6) Sheets of paper could be thick or thin with different grains. Many forgers have used old sheets to produce works so as to make believe they had been made during previous centuries.
7) The signature of a painter is not a guarantee that the work being examined was produced by him. Many forged signatures have been added on oil works, drawings or watercolours. The same objection applies for prints. For example, the printed signature of Salvador Dali was often added on white sheets of paper even before they went to the lithographer's studio or worse, such signature or even a forged one, was added to lithographs. There were also some so-called posthumous signatures added on certain prints (Magritte for example, by his wife) by the heirs of many artists.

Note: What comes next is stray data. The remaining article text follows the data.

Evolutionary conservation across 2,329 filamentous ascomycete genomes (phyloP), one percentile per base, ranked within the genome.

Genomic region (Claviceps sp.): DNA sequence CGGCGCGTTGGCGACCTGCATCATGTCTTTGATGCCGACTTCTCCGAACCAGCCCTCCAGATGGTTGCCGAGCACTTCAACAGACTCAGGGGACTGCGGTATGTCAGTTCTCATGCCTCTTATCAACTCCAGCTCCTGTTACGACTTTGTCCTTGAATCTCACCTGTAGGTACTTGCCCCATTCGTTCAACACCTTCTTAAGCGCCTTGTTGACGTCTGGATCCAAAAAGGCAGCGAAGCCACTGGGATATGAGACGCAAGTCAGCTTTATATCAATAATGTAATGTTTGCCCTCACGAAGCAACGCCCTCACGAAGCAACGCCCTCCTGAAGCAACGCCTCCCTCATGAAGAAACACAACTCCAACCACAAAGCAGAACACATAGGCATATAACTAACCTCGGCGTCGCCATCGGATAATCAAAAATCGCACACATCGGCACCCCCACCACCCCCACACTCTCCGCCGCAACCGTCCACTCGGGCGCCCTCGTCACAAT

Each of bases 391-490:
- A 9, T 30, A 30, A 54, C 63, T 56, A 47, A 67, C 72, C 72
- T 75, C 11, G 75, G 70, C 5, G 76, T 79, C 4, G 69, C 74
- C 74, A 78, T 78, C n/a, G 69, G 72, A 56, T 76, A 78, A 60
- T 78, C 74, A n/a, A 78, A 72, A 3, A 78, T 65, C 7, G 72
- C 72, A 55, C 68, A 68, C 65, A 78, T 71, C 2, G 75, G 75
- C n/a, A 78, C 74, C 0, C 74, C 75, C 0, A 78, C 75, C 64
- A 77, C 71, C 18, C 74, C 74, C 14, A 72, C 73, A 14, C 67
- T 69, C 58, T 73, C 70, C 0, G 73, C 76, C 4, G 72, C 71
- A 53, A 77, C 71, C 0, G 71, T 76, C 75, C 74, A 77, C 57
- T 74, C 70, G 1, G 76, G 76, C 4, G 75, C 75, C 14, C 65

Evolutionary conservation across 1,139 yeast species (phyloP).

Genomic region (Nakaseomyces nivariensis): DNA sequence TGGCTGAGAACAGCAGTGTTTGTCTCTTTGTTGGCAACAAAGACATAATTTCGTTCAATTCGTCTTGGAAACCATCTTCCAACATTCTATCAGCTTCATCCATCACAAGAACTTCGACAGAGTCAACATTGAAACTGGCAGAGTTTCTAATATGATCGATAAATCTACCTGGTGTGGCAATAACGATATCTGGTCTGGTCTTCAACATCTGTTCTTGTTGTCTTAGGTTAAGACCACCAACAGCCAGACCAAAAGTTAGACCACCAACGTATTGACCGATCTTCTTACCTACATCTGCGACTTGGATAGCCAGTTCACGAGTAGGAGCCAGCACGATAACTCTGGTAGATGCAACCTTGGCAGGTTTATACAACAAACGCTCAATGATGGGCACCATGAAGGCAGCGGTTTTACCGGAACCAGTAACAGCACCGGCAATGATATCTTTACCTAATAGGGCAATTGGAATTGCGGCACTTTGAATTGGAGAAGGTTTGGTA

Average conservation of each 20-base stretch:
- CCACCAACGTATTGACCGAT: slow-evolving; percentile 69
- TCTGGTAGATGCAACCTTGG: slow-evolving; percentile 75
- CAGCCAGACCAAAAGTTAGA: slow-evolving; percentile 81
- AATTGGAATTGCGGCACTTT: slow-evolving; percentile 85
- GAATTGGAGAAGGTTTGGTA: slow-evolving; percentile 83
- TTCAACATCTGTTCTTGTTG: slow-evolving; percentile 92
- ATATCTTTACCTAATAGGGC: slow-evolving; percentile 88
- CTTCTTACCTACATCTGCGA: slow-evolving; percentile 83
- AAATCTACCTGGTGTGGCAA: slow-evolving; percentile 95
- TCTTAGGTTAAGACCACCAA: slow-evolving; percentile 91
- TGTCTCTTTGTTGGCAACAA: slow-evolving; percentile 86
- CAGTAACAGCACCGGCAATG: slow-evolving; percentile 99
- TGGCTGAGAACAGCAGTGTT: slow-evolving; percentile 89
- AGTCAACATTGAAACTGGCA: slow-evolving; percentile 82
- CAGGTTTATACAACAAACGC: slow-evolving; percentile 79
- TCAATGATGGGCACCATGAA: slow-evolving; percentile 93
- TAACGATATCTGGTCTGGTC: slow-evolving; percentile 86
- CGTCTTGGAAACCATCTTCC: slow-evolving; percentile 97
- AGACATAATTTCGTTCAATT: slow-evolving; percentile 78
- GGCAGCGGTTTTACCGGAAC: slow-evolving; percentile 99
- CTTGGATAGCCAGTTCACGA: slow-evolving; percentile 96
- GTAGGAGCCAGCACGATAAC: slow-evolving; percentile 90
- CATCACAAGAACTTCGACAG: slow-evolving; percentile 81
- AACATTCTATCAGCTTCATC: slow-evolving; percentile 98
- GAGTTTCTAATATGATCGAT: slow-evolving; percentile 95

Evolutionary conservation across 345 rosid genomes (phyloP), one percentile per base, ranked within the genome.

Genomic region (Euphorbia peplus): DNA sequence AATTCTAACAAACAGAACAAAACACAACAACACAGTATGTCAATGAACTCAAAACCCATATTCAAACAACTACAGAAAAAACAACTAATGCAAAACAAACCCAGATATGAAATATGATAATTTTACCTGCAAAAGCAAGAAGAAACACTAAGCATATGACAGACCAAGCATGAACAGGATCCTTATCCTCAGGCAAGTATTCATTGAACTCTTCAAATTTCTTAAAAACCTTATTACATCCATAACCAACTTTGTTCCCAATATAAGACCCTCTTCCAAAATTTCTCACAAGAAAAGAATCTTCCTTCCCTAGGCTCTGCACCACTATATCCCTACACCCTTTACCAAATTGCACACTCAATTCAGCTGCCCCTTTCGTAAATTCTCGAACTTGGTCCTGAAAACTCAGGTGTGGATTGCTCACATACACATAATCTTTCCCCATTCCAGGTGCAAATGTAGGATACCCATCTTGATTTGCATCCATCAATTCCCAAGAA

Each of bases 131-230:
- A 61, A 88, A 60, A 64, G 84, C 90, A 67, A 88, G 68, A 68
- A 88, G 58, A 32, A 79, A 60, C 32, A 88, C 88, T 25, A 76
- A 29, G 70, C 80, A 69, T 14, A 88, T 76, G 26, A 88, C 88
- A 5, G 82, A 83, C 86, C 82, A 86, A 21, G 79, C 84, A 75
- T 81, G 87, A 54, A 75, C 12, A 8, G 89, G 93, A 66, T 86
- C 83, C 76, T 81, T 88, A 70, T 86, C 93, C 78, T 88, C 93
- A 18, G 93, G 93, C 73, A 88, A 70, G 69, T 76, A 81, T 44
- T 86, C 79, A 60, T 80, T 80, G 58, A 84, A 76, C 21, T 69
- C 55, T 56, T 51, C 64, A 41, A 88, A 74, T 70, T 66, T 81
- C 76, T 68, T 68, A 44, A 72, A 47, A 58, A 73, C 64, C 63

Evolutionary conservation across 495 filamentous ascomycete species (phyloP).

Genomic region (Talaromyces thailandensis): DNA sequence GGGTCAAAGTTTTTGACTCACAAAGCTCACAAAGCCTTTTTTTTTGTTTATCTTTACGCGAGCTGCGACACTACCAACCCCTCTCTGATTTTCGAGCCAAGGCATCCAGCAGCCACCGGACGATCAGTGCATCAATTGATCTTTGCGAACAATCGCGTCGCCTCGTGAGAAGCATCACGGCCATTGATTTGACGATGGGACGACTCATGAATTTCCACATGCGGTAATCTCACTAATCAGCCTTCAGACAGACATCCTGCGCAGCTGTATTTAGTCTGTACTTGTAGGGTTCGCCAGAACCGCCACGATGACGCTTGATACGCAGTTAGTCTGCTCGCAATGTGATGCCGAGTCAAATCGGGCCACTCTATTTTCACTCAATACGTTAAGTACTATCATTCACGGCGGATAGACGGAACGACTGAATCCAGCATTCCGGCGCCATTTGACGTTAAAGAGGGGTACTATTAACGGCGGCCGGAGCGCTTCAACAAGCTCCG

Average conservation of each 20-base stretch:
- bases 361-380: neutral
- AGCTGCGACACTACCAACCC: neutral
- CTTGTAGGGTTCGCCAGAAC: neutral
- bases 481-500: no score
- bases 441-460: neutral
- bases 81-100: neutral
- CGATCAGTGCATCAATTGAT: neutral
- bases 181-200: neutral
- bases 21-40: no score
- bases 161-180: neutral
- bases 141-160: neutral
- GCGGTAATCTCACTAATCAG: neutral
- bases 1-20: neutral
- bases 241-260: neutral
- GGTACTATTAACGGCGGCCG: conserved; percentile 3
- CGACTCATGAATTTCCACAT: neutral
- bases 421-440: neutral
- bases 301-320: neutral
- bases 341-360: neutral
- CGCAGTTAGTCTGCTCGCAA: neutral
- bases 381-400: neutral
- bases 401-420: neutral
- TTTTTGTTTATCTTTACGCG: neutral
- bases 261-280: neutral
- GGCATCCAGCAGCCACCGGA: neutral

8) Techniques : There have been different working techniques : oil, tempera (a medium containing egg), acrylic mixtures, watercolours, gouache, crayon, black or red chalk, plumbago, monotypes and prints of all kinds used by artists.
9) Reproductions or prints usually carry little value though some genuine engravings produced by famous artists, such as Dürer,Cranach, Altdorfer, Rembrandt, Goya, Piranese, Daumier, Degas, Géricault, Toulouse-lautrec, Nolde, Munch, Picasso, Matisse, Renoir, Bonnard or Morandi could reach tremendous prices.
Regarding old prints it is however important to have the opinion of an expert as works were often produced step by step with trial copies, first state, second state, third state and so on, notwithstanding the fact that original plates were often re-used well after the death of an artist and sometimes for many centuries as in the case of Dürer, Altdorfer or Rembrandt. One important factor is the paper and often its watermark as many people wrongly think that being in a possession of a rare print would enable them to strike gold.